But if you’re after some crazy hooded visor-mask jumper made from metallic yarn, you don’t need to fork out a fortune for it in the Superbrands section of Selfridges; yes, it might seem like the most radical thing that’s worthy not even of the fashion industry itself, but head over to and discover that there’s nothing extra-ordinary about these aesthetics in the Asian land of fashion. What we may consider to be daring over here is regarded across the pond as a kind of mainstream Topman equivalent.

Unconditional saw a golden opportunity and exploited it: take the trends from the Asian high street, slap a luxury fabric on it and become one of the most impacting new labels of the decade. It’s no surprise to see other contemporary brands like Sons of Heroes, Horace, Delusion, and Tuesday Night Band Practice follow suit – young designers who have instantly made their mark in both British and international markets. That golden reserve ain’t gonna last long though; you need only look to Zara, River Island and Topman to see how distilled the designs have already become. 

Time to seek new formulas?

Tuesday 3 July 2012

Tom French Fine Art

Thus far my experience as an artist has taught me that it can be a pretty enduring process trying to create a successful portrait which is designed purely in black and white. If you've taken a look at my own work, you'll notice that my use of high contrast often features a nice splash of colour to create some compositional balance - whatever that means. So I'm pretty green with envy when I double take at fine artist Tom French whose illusory work seems to be created exclusively from a monochromatic palette:

How do you stave off boredom when working with just two colours? I don't suppose John Virtue ever asked himself that question, but...French is interesting because he's almost like an updated and modernised version of old traditional methods with his contemporary urban realism. If you've read my previous posts, you'll already be sick of hearing that I like art that plays with opposites, contrasts, juxtapositions, contradictions, paradoxes, oxymorons...Well, here's a new one: French handles a duality between the beautiful and the sinister which is in perfect equilibrium:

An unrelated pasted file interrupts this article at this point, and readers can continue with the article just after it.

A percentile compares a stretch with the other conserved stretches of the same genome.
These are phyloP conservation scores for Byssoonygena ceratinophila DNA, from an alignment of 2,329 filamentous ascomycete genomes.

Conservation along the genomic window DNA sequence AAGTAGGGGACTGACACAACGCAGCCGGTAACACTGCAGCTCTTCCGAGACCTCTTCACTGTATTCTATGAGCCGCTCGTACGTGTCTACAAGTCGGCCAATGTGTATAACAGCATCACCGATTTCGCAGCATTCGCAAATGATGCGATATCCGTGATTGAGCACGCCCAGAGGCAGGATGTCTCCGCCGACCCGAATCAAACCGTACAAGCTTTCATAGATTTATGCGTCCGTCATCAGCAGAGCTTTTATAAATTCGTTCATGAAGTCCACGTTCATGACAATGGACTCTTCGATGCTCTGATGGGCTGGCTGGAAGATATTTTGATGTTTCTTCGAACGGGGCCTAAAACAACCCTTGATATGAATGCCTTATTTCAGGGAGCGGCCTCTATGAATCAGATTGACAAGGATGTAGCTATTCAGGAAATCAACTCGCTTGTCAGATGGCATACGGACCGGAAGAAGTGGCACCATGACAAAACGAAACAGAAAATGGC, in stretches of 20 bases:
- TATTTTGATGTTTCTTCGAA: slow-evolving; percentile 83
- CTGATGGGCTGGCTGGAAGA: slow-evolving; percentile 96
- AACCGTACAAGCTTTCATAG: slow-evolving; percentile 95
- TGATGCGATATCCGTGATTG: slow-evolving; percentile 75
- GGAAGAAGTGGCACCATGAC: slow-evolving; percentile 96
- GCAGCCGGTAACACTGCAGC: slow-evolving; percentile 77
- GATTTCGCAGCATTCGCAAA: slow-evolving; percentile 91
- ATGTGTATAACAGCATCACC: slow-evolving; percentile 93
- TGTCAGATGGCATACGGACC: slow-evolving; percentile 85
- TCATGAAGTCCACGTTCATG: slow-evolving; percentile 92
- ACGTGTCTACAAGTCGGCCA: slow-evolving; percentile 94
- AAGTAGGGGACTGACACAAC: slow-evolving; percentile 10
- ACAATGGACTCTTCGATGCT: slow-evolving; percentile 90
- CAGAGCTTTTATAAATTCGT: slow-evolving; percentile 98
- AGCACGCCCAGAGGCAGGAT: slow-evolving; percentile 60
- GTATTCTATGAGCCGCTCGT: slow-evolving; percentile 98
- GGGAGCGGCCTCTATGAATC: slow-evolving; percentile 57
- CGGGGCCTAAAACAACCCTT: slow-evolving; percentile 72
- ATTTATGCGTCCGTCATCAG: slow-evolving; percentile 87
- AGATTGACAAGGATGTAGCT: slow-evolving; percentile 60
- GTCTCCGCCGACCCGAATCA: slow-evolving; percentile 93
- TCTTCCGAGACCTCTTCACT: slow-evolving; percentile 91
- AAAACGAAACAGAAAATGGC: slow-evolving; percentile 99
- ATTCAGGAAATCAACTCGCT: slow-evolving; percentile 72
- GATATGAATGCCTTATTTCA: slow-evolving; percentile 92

French studies exuberant relationships which by their very intimate gestures momentarily conjure the ultimate symbol of mortality: a human skull. But what do you see first? French's work is reminiscent of those online optical illusion games you played as a kid. But since his images are not a series of fleeting brain-bashers but permanent works of art, his illusions don't dispel. They stick, creating this eerie fixation between the living dead and the dead living: the embraced figures at once seem alive and amorous, yet the surrealist effect of the skeleton creeping through renders them ghostly and ethereal, causing the skull itself to become humanised.

It's an odd transformative effect for the viewer. For me, French isn't necessarily taking us on a painfully predictable "Oh look - it's a pretty picture but on closer inspection it's so much darker than that" journey. The 'pretty to dark' element is interchangeable: death can become life as much as life can become death. So I suppose the question it asks of you is quite simply, 'Life or Death?' In any case, French's art naturally revives ideas that life and death are closer than we think, that death is inevitable.  But since the two are so well 'balanced', there's also always a sense of rejoice in that these pieces can celebrate the value of life and togetherness in the morbid face of loss.

French's reality-bending aesthetic was recently picked up for the new custom artwork on the Donnie Darko soundtrack release. The result is wicked - it's seriously encouraging to see great young talent being recognised for large scale projects like this. 

We don't need to rely on Photoshop for everything.